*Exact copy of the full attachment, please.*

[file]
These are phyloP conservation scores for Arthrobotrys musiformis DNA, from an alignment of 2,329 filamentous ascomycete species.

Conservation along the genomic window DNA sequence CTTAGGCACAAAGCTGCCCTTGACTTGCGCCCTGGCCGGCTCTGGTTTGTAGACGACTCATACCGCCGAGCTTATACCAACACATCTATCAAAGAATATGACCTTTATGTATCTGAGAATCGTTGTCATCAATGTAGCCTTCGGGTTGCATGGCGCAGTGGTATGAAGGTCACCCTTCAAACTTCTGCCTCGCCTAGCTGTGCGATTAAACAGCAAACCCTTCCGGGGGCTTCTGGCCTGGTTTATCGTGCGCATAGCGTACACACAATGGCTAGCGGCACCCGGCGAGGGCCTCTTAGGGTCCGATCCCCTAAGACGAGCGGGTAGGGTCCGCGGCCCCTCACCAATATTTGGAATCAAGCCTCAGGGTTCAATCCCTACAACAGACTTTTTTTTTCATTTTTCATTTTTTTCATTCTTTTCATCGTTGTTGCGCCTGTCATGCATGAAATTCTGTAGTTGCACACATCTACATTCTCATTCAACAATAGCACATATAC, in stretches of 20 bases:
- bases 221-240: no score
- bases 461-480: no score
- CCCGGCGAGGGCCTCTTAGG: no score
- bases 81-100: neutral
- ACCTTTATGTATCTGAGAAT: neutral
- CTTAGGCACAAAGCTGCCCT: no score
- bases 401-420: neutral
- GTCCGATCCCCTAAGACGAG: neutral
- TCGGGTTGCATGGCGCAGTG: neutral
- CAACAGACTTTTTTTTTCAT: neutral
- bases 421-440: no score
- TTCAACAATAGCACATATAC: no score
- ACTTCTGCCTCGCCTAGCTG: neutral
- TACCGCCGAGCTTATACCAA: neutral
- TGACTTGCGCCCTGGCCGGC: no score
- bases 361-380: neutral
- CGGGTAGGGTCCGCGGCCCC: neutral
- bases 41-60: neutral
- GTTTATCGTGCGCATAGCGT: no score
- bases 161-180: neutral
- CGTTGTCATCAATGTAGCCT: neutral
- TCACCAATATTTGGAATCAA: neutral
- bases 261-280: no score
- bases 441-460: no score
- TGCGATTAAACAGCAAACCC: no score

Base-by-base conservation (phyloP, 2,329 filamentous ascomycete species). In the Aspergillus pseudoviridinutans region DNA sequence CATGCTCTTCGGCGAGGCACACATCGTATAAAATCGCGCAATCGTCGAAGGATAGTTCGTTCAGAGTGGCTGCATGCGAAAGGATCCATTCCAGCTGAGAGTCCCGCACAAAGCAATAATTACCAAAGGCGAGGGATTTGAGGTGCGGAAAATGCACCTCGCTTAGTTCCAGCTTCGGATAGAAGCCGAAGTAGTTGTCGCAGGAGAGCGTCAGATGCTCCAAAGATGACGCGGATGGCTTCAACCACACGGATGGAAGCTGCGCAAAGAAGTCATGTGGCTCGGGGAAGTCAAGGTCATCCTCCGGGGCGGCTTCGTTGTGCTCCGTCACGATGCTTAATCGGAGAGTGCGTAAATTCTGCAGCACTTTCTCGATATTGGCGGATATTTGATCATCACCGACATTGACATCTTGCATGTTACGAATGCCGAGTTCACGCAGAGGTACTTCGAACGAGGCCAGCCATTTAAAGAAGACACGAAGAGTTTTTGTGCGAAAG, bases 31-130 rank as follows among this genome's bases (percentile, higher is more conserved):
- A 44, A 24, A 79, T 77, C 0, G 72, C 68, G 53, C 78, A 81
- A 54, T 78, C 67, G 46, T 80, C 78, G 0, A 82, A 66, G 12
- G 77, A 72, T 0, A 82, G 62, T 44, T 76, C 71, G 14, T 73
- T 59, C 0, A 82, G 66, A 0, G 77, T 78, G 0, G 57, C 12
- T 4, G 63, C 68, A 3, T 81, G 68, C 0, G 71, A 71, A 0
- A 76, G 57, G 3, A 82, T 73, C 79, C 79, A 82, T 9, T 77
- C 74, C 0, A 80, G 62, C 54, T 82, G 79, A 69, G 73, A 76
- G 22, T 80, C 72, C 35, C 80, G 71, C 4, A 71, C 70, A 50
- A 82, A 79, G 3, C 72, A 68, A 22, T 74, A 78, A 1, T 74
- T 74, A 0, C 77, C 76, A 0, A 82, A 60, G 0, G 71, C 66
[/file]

These are phyloP conservation scores for Arthrobotrys musiformis DNA, from an alignment of 2,329 filamentous ascomycete species.

Conservation along the genomic window DNA sequence CTTAGGCACAAAGCTGCCCTTGACTTGCGCCCTGGCCGGCTCTGGTTTGTAGACGACTCATACCGCCGAGCTTATACCAACACATCTATCAAAGAATATGACCTTTATGTATCTGAGAATCGTTGTCATCAATGTAGCCTTCGGGTTGCATGGCGCAGTGGTATGAAGGTCACCCTTCAAACTTCTGCCTCGCCTAGCTGTGCGATTAAACAGCAAACCCTTCCGGGGGCTTCTGGCCTGGTTTATCGTGCGCATAGCGTACACACAATGGCTAGCGGCACCCGGCGAGGGCCTCTTAGGGTCCGATCCCCTAAGACGAGCGGGTAGGGTCCGCGGCCCCTCACCAATATTTGGAATCAAGCCTCAGGGTTCAATCCCTACAACAGACTTTTTTTTTCATTTTTCATTTTTTTCATTCTTTTCATCGTTGTTGCGCCTGTCATGCATGAAATTCTGTAGTTGCACACATCTACATTCTCATTCAACAATAGCACATATAC, in stretches of 20 bases:
- bases 221-240: no score
- bases 461-480: no score
- CCCGGCGAGGGCCTCTTAGG: no score
- bases 81-100: neutral
- ACCTTTATGTATCTGAGAAT: neutral
- CTTAGGCACAAAGCTGCCCT: no score
- bases 401-420: neutral
- GTCCGATCCCCTAAGACGAG: neutral
- TCGGGTTGCATGGCGCAGTG: neutral
- CAACAGACTTTTTTTTTCAT: neutral
- bases 421-440: no score
- TTCAACAATAGCACATATAC: no score
- ACTTCTGCCTCGCCTAGCTG: neutral
- TACCGCCGAGCTTATACCAA: neutral
- TGACTTGCGCCCTGGCCGGC: no score
- bases 361-380: neutral
- CGGGTAGGGTCCGCGGCCCC: neutral
- bases 41-60: neutral
- GTTTATCGTGCGCATAGCGT: no score
- bases 161-180: neutral
- CGTTGTCATCAATGTAGCCT: neutral
- TCACCAATATTTGGAATCAA: neutral
- bases 261-280: no score
- bases 441-460: no score
- TGCGATTAAACAGCAAACCC: no score

Base-by-base conservation (phyloP, 2,329 filamentous ascomycete species). In the Aspergillus pseudoviridinutans region DNA sequence CATGCTCTTCGGCGAGGCACACATCGTATAAAATCGCGCAATCGTCGAAGGATAGTTCGTTCAGAGTGGCTGCATGCGAAAGGATCCATTCCAGCTGAGAGTCCCGCACAAAGCAATAATTACCAAAGGCGAGGGATTTGAGGTGCGGAAAATGCACCTCGCTTAGTTCCAGCTTCGGATAGAAGCCGAAGTAGTTGTCGCAGGAGAGCGTCAGATGCTCCAAAGATGACGCGGATGGCTTCAACCACACGGATGGAAGCTGCGCAAAGAAGTCATGTGGCTCGGGGAAGTCAAGGTCATCCTCCGGGGCGGCTTCGTTGTGCTCCGTCACGATGCTTAATCGGAGAGTGCGTAAATTCTGCAGCACTTTCTCGATATTGGCGGATATTTGATCATCACCGACATTGACATCTTGCATGTTACGAATGCCGAGTTCACGCAGAGGTACTTCGAACGAGGCCAGCCATTTAAAGAAGACACGAAGAGTTTTTGTGCGAAAG, bases 31-130 rank as follows among this genome's bases (percentile, higher is more conserved):
- A 44, A 24, A 79, T 77, C 0, G 72, C 68, G 53, C 78, A 81
- A 54, T 78, C 67, G 46, T 80, C 78, G 0, A 82, A 66, G 12
- G 77, A 72, T 0, A 82, G 62, T 44, T 76, C 71, G 14, T 73
- T 59, C 0, A 82, G 66, A 0, G 77, T 78, G 0, G 57, C 12
- T 4, G 63, C 68, A 3, T 81, G 68, C 0, G 71, A 71, A 0
- A 76, G 57, G 3, A 82, T 73, C 79, C 79, A 82, T 9, T 77
- C 74, C 0, A 80, G 62, C 54, T 82, G 79, A 69, G 73, A 76
- G 22, T 80, C 72, C 35, C 80, G 71, C 4, A 71, C 70, A 50
- A 82, A 79, G 3, C 72, A 68, A 22, T 74, A 78, A 1, T 74
- T 74, A 0, C 77, C 76, A 0, A 82, A 60, G 0, G 71, C 66